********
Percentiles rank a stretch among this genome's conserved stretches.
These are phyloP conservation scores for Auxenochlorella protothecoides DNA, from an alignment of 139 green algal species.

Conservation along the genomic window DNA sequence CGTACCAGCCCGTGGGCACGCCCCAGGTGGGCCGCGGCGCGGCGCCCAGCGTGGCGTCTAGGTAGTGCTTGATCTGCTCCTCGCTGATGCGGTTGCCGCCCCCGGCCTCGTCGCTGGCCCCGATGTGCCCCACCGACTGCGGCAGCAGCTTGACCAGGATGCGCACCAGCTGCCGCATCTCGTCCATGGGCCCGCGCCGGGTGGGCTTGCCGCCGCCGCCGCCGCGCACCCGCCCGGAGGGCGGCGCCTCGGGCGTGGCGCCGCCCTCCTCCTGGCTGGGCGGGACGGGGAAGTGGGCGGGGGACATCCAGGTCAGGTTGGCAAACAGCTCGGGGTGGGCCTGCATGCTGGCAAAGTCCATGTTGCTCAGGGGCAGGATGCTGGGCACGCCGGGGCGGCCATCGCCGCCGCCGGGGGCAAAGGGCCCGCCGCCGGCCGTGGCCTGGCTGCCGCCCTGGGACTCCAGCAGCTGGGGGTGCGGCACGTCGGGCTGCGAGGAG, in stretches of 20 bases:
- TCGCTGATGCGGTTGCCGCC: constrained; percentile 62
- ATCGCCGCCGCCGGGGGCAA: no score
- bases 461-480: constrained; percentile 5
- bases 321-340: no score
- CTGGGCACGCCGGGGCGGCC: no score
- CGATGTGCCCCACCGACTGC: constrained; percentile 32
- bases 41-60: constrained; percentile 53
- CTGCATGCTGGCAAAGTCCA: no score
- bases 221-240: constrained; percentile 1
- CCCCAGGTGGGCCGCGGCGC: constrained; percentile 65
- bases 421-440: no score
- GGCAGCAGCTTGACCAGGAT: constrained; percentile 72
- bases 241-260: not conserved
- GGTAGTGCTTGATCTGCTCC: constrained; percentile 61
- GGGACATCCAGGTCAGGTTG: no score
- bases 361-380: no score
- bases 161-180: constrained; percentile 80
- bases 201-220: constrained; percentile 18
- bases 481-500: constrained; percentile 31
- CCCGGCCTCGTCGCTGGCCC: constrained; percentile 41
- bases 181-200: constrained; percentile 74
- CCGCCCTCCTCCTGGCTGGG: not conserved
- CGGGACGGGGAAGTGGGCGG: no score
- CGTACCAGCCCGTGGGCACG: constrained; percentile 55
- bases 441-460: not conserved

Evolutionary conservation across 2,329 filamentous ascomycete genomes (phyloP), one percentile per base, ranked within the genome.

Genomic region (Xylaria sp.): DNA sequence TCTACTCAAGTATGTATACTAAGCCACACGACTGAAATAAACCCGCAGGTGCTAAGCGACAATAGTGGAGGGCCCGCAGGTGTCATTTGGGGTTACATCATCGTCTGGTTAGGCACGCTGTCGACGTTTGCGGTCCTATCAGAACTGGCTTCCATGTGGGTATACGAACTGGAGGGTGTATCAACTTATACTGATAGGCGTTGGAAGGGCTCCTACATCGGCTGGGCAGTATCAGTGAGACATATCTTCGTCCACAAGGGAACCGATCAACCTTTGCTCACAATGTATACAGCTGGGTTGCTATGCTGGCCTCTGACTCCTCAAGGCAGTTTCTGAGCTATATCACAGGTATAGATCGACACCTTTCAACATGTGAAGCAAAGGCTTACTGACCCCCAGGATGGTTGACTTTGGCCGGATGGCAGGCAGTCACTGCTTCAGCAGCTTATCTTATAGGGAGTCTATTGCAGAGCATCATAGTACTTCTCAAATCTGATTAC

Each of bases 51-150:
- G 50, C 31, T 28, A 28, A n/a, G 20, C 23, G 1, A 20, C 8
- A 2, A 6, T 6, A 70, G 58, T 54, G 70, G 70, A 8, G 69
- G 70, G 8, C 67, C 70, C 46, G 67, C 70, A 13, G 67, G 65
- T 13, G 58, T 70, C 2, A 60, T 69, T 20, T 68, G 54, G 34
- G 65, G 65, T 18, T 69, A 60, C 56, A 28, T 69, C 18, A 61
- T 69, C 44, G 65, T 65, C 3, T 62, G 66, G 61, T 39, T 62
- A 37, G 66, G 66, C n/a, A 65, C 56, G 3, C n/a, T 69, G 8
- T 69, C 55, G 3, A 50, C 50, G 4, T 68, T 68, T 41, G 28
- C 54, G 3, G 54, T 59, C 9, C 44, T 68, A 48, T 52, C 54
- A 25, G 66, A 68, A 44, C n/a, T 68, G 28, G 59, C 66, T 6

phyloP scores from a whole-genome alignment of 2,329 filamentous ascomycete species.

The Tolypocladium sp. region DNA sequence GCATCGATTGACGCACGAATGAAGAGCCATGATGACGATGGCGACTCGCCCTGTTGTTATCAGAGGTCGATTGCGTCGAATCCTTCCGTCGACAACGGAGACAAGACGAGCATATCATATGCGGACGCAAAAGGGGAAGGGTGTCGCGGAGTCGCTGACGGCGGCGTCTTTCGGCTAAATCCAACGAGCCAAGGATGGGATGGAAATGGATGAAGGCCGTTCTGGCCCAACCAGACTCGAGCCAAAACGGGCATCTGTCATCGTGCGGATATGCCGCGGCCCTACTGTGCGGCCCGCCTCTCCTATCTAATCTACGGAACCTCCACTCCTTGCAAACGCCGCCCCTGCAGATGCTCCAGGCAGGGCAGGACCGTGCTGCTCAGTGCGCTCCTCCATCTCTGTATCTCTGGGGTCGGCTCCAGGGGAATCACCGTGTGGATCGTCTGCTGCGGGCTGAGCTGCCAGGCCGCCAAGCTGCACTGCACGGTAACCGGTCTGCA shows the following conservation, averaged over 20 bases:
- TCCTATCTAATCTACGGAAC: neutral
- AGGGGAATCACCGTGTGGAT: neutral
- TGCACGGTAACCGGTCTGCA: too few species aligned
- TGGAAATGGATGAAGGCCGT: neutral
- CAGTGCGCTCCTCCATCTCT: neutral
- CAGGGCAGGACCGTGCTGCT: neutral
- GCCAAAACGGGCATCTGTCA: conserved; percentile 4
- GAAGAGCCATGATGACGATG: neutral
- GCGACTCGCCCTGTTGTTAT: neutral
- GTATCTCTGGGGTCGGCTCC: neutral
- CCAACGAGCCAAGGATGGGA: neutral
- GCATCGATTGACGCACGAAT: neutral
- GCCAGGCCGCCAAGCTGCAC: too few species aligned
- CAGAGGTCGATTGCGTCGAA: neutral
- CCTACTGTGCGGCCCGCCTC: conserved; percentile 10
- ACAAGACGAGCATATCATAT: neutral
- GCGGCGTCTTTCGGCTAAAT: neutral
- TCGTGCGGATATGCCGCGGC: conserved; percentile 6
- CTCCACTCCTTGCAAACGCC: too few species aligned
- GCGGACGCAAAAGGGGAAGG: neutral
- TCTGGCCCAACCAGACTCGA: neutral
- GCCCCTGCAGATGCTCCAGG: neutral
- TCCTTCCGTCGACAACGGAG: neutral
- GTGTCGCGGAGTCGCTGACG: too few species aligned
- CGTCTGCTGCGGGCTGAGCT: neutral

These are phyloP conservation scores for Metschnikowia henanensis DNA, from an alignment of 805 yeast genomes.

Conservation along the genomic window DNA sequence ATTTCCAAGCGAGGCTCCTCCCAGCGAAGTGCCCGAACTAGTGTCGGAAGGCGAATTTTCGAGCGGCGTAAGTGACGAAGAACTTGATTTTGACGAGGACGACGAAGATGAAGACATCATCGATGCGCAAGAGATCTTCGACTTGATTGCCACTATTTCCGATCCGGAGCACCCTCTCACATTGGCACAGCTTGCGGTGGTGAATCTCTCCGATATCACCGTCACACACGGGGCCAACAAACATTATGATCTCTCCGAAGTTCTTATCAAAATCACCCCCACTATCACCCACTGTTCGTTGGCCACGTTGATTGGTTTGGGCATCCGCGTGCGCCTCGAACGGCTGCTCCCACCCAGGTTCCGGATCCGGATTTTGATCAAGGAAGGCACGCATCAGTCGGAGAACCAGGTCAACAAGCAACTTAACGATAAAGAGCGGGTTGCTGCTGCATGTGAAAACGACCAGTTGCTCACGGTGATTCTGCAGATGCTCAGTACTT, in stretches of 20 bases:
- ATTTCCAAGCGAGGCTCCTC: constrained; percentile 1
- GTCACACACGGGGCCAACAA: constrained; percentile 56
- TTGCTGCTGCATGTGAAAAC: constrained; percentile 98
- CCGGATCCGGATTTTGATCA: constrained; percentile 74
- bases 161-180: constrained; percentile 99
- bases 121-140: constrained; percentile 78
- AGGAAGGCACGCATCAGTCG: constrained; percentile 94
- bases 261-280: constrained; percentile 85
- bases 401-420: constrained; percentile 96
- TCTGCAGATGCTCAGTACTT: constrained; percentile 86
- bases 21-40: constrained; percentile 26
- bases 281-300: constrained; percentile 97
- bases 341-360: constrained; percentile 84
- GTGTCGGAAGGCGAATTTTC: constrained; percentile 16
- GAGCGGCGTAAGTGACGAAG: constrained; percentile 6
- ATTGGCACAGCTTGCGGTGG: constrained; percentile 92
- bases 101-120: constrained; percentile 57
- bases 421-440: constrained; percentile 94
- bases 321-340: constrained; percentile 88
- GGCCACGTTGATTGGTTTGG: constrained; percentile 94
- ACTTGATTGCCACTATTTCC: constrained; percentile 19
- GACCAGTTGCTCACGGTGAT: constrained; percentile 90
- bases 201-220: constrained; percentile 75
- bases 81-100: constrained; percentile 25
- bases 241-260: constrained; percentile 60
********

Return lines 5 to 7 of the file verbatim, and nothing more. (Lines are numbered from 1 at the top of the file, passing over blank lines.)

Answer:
- ATCGCCGCCGCCGGGGGCAA: no score
- bases 461-480: constrained; percentile 5
- bases 321-340: no score